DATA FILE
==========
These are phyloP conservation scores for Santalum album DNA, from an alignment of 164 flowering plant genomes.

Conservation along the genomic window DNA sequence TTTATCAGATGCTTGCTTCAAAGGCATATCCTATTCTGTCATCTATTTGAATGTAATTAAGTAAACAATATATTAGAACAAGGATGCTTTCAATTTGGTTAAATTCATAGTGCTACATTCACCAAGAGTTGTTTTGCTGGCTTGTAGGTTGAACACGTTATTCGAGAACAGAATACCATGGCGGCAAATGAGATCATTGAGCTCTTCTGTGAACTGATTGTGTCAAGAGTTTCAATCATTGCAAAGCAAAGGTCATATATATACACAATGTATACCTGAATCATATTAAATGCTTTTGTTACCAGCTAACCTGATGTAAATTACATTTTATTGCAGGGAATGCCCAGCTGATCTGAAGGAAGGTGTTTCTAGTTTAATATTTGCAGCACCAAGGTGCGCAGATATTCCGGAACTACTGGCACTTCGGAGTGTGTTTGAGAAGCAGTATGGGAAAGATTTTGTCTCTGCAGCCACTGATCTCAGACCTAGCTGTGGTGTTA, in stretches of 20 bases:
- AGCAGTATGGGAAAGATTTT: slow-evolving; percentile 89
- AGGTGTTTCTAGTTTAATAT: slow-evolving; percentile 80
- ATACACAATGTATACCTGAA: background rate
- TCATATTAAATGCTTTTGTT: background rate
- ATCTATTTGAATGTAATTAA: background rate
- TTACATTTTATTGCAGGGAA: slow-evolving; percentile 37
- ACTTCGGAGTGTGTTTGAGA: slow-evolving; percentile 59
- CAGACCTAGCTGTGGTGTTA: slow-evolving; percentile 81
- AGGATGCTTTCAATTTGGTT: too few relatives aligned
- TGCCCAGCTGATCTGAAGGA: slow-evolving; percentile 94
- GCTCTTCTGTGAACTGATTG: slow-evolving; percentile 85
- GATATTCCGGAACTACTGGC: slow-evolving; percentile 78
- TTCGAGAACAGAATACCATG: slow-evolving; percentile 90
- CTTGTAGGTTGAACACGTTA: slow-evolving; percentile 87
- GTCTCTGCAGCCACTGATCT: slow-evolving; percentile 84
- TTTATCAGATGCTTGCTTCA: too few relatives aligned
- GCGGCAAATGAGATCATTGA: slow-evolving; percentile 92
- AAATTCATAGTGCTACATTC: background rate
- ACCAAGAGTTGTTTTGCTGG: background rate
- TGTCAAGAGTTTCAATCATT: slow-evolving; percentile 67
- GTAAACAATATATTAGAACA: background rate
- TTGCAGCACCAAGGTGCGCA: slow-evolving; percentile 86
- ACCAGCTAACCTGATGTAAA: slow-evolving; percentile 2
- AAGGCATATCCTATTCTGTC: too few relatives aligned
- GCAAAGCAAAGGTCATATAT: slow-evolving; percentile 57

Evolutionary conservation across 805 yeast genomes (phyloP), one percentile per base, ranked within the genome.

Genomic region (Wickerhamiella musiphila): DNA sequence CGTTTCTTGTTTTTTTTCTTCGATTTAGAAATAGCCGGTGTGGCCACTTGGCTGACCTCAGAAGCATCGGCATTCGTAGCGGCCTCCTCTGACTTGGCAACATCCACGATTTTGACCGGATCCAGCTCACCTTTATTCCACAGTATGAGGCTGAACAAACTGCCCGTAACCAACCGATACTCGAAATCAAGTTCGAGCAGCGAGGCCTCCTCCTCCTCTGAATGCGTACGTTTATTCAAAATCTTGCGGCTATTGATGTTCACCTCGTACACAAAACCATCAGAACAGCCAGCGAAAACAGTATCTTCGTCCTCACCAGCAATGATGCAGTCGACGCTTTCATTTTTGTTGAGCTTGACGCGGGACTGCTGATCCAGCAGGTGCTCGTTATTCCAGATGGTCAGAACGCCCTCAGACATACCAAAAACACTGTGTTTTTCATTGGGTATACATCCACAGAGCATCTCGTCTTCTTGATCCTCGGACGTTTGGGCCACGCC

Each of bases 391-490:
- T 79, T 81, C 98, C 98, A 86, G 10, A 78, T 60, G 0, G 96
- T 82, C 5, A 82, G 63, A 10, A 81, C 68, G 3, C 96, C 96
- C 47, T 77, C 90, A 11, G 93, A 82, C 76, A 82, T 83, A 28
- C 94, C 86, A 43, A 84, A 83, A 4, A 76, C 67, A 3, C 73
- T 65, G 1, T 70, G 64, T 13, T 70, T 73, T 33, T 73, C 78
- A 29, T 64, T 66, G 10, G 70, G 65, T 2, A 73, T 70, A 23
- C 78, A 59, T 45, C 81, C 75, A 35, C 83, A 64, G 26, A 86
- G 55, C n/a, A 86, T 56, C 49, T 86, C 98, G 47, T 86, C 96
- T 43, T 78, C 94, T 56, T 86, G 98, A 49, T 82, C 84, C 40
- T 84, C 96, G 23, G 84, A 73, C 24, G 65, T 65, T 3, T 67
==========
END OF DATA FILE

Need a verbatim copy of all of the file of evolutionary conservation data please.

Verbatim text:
These are phyloP conservation scores for Santalum album DNA, from an alignment of 164 flowering plant genomes.

Conservation along the genomic window DNA sequence TTTATCAGATGCTTGCTTCAAAGGCATATCCTATTCTGTCATCTATTTGAATGTAATTAAGTAAACAATATATTAGAACAAGGATGCTTTCAATTTGGTTAAATTCATAGTGCTACATTCACCAAGAGTTGTTTTGCTGGCTTGTAGGTTGAACACGTTATTCGAGAACAGAATACCATGGCGGCAAATGAGATCATTGAGCTCTTCTGTGAACTGATTGTGTCAAGAGTTTCAATCATTGCAAAGCAAAGGTCATATATATACACAATGTATACCTGAATCATATTAAATGCTTTTGTTACCAGCTAACCTGATGTAAATTACATTTTATTGCAGGGAATGCCCAGCTGATCTGAAGGAAGGTGTTTCTAGTTTAATATTTGCAGCACCAAGGTGCGCAGATATTCCGGAACTACTGGCACTTCGGAGTGTGTTTGAGAAGCAGTATGGGAAAGATTTTGTCTCTGCAGCCACTGATCTCAGACCTAGCTGTGGTGTTA, in stretches of 20 bases:
- AGCAGTATGGGAAAGATTTT: slow-evolving; percentile 89
- AGGTGTTTCTAGTTTAATAT: slow-evolving; percentile 80
- ATACACAATGTATACCTGAA: background rate
- TCATATTAAATGCTTTTGTT: background rate
- ATCTATTTGAATGTAATTAA: background rate
- TTACATTTTATTGCAGGGAA: slow-evolving; percentile 37
- ACTTCGGAGTGTGTTTGAGA: slow-evolving; percentile 59
- CAGACCTAGCTGTGGTGTTA: slow-evolving; percentile 81
- AGGATGCTTTCAATTTGGTT: too few relatives aligned
- TGCCCAGCTGATCTGAAGGA: slow-evolving; percentile 94
- GCTCTTCTGTGAACTGATTG: slow-evolving; percentile 85
- GATATTCCGGAACTACTGGC: slow-evolving; percentile 78
- TTCGAGAACAGAATACCATG: slow-evolving; percentile 90
- CTTGTAGGTTGAACACGTTA: slow-evolving; percentile 87
- GTCTCTGCAGCCACTGATCT: slow-evolving; percentile 84
- TTTATCAGATGCTTGCTTCA: too few relatives aligned
- GCGGCAAATGAGATCATTGA: slow-evolving; percentile 92
- AAATTCATAGTGCTACATTC: background rate
- ACCAAGAGTTGTTTTGCTGG: background rate
- TGTCAAGAGTTTCAATCATT: slow-evolving; percentile 67
- GTAAACAATATATTAGAACA: background rate
- TTGCAGCACCAAGGTGCGCA: slow-evolving; percentile 86
- ACCAGCTAACCTGATGTAAA: slow-evolving; percentile 2
- AAGGCATATCCTATTCTGTC: too few relatives aligned
- GCAAAGCAAAGGTCATATAT: slow-evolving; percentile 57

Evolutionary conservation across 805 yeast genomes (phyloP), one percentile per base, ranked within the genome.

Genomic region (Wickerhamiella musiphila): DNA sequence CGTTTCTTGTTTTTTTTCTTCGATTTAGAAATAGCCGGTGTGGCCACTTGGCTGACCTCAGAAGCATCGGCATTCGTAGCGGCCTCCTCTGACTTGGCAACATCCACGATTTTGACCGGATCCAGCTCACCTTTATTCCACAGTATGAGGCTGAACAAACTGCCCGTAACCAACCGATACTCGAAATCAAGTTCGAGCAGCGAGGCCTCCTCCTCCTCTGAATGCGTACGTTTATTCAAAATCTTGCGGCTATTGATGTTCACCTCGTACACAAAACCATCAGAACAGCCAGCGAAAACAGTATCTTCGTCCTCACCAGCAATGATGCAGTCGACGCTTTCATTTTTGTTGAGCTTGACGCGGGACTGCTGATCCAGCAGGTGCTCGTTATTCCAGATGGTCAGAACGCCCTCAGACATACCAAAAACACTGTGTTTTTCATTGGGTATACATCCACAGAGCATCTCGTCTTCTTGATCCTCGGACGTTTGGGCCACGCC

Each of bases 391-490:
- T 79, T 81, C 98, C 98, A 86, G 10, A 78, T 60, G 0, G 96
- T 82, C 5, A 82, G 63, A 10, A 81, C 68, G 3, C 96, C 96
- C 47, T 77, C 90, A 11, G 93, A 82, C 76, A 82, T 83, A 28
- C 94, C 86, A 43, A 84, A 83, A 4, A 76, C 67, A 3, C 73
- T 65, G 1, T 70, G 64, T 13, T 70, T 73, T 33, T 73, C 78
- A 29, T 64, T 66, G 10, G 70, G 65, T 2, A 73, T 70, A 23
- C 78, A 59, T 45, C 81, C 75, A 35, C 83, A 64, G 26, A 86
- G 55, C n/a, A 86, T 56, C 49, T 86, C 98, G 47, T 86, C 96
- T 43, T 78, C 94, T 56, T 86, G 98, A 49, T 82, C 84, C 40
- T 84, C 96, G 23, G 84, A 73, C 24, G 65, T 65, T 3, T 67